"Just always assume that whomever flagged the post had a very good reason to do so" is good advice. And it applies to reopen votes, too.
If you see a question in the reopen votes review queue (and it's not there just due to being edited while closed), you should assume that at least one other user looked at the question and thought "Hmm, that question really shouldn't be closed. Let me vote to reopen it."*
Of course, you might legitimately disagree. It's quite possible that whoever voted to reopen that post was simple wrong, or out of touch with community consensus on what kinds of questions should be kept closed. I know for sure I've had that happen to me. But before voting against them, you should at least try to understand why they though the question deserved to be reopened.
If there's no obvious reason visible in the review interface, it's often a good idea to open the actual question page in a new tab and take a closer look at it. Some things you may want to check are:
- any answers the question might already have,
- the comments on those answers, and
- the question edit history.
A somewhat hidden, but also occasionally useful, additional source of information is the question timeline, which gives you an overview of when the question was closed and what has happened to it since then.
Of course, as a side effect, opening the question in a new tab will also easily reveal audits. Which is exactly what audits are supposed to achieve: make you pay extra attention to non-obvious cases in review.
If, after taking a closer look at the question, you still can't figure out why someone might have wanted to see it reopened, consider leaving a comment on the question saying so before clicking the "Leave Closed" button. It's possible that whoever originally voted to reopen the question might read it (since they presumably had some reason to visit the question in the first place) and actually explain their reasoning. And even if not, at least it's a helpful note to other reviewers.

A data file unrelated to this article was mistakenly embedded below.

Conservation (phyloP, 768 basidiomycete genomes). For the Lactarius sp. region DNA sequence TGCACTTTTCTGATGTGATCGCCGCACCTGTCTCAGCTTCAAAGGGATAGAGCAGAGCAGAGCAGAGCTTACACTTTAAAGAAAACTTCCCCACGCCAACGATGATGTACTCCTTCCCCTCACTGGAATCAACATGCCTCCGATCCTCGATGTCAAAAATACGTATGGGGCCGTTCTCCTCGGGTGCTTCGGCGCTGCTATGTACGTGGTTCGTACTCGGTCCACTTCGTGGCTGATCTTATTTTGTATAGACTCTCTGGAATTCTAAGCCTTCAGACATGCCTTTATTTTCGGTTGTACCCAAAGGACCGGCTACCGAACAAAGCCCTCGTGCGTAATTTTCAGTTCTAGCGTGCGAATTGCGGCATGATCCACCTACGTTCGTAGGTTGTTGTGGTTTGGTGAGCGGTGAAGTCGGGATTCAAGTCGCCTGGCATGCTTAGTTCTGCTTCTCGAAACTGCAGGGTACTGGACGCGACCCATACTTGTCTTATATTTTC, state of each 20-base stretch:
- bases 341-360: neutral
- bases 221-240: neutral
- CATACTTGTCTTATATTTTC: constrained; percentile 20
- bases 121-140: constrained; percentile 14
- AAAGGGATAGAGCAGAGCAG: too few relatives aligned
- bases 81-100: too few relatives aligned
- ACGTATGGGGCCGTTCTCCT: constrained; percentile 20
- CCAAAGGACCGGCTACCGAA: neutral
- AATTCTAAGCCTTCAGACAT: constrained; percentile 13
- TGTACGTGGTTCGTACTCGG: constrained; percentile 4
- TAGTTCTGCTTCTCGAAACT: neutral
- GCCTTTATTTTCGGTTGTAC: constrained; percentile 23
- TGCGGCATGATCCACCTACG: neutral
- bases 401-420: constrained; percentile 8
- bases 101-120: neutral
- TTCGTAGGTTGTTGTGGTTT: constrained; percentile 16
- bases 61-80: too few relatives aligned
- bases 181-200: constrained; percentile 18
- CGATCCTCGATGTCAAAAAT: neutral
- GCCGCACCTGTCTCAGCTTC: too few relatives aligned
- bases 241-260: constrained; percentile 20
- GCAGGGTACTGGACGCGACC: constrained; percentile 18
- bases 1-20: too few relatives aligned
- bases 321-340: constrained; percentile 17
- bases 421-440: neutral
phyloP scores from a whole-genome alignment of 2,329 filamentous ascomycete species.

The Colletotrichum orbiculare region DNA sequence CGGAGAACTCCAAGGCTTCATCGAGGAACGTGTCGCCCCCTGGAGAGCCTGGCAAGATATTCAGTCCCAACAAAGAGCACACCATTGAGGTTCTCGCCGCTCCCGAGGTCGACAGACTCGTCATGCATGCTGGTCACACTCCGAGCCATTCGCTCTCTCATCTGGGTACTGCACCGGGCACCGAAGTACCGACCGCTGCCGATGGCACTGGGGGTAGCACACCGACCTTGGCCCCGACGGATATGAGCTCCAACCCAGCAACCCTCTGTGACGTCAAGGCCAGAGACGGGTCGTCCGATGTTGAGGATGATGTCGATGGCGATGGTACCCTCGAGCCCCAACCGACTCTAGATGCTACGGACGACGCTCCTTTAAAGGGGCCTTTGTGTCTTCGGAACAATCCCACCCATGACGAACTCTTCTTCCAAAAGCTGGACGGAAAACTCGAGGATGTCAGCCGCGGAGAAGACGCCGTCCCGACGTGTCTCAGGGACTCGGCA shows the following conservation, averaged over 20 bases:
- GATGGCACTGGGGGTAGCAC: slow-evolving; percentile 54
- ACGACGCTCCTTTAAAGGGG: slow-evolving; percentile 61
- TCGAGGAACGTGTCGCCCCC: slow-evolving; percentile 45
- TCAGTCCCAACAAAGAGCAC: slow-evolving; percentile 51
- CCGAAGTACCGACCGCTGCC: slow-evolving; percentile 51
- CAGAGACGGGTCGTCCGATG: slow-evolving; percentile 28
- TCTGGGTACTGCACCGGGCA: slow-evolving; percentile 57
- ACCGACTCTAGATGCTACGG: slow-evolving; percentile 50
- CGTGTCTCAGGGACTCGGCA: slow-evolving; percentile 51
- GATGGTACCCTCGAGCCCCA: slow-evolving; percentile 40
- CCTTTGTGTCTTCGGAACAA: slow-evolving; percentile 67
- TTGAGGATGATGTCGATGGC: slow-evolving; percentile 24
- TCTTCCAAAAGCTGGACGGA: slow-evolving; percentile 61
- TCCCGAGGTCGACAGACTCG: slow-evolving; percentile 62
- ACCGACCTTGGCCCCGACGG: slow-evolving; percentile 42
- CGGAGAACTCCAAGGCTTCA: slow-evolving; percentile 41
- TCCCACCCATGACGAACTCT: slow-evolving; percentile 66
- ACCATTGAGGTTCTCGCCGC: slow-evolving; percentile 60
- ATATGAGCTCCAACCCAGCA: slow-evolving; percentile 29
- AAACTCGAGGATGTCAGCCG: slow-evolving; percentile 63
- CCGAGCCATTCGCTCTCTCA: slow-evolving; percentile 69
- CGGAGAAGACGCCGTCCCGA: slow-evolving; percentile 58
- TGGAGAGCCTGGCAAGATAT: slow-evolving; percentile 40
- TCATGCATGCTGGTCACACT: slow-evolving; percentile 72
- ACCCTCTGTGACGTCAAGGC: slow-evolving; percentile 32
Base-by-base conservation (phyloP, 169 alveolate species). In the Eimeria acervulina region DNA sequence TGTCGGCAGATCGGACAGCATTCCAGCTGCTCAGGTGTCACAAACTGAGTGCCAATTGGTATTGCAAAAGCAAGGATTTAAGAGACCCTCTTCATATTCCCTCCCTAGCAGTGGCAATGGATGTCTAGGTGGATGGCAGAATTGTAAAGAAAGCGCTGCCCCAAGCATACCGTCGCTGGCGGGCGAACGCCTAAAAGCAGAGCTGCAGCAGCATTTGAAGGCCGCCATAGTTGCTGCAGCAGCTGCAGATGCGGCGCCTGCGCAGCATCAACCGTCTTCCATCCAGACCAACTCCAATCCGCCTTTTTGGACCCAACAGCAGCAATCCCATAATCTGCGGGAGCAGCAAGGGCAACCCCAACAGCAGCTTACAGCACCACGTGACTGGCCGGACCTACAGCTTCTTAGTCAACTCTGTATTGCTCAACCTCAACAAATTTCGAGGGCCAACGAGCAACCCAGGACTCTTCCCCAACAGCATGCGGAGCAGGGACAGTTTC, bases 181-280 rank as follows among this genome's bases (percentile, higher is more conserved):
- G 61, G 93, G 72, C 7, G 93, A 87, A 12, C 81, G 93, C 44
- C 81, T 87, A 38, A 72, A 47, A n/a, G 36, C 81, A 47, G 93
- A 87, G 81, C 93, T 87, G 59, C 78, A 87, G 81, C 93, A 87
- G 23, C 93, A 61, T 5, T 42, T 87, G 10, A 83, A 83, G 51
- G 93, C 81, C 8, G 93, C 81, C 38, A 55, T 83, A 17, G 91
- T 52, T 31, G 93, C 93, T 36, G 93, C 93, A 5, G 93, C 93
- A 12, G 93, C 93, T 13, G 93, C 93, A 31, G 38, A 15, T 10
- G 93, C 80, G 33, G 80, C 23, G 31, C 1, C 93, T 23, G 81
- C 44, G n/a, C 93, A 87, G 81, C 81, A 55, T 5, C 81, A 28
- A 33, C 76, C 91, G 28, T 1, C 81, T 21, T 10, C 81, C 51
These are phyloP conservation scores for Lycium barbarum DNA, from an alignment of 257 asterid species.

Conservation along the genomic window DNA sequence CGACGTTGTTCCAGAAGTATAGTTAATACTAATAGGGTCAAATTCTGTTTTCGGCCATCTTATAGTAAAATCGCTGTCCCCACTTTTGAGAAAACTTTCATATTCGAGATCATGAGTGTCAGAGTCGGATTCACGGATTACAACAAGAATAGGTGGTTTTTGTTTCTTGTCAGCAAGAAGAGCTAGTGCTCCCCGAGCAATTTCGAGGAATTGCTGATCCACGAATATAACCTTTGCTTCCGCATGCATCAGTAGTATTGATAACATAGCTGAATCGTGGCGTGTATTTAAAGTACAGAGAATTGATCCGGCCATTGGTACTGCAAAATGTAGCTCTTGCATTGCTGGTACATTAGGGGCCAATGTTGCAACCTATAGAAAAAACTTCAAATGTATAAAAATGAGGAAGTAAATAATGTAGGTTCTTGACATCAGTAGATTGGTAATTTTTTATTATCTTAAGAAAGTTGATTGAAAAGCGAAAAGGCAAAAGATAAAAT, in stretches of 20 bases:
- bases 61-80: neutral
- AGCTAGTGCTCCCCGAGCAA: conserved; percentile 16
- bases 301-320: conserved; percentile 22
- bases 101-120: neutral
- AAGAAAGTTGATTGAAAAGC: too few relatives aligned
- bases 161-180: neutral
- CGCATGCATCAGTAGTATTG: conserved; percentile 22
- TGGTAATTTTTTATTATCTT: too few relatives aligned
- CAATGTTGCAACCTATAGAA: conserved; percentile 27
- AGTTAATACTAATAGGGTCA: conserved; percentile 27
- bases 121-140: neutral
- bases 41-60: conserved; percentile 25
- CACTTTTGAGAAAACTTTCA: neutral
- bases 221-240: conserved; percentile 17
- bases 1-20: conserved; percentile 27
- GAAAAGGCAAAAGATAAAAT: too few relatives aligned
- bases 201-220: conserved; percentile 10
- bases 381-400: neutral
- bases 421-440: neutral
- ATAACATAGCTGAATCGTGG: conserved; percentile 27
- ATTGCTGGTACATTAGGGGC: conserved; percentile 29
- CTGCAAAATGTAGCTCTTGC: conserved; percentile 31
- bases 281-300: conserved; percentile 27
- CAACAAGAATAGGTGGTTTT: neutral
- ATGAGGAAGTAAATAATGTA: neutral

Finally, if all this seems like way too much hard work, there's always another option: just "Skip" it. Seriously, if you don't feel like spending a lot of time reviewing complex or borderline cases, it's perfectly fine to just skip those and only handle the easy and obvious stuff. That way, other reviewers who do want to take the time to look more closely into the non-trivial cases won't have to wade through so much boring and trivial stuff to get to them.
*) An extra complication in the reopen queue is that questions that are edited after being closed get automatically added to the queue. IME, at least 90% of the time, those edits are completely superficial and/or misguided and do nothing to address the reason why the question was closed. Which IMO makes that feature rather dubious, since its main effect seems to be to train reviewers to just always click "Leave Closed". Fortunately it's at least easy enough to tell these automatic reopen reviews from actual reopen votes cast by actual users with reopen privileges.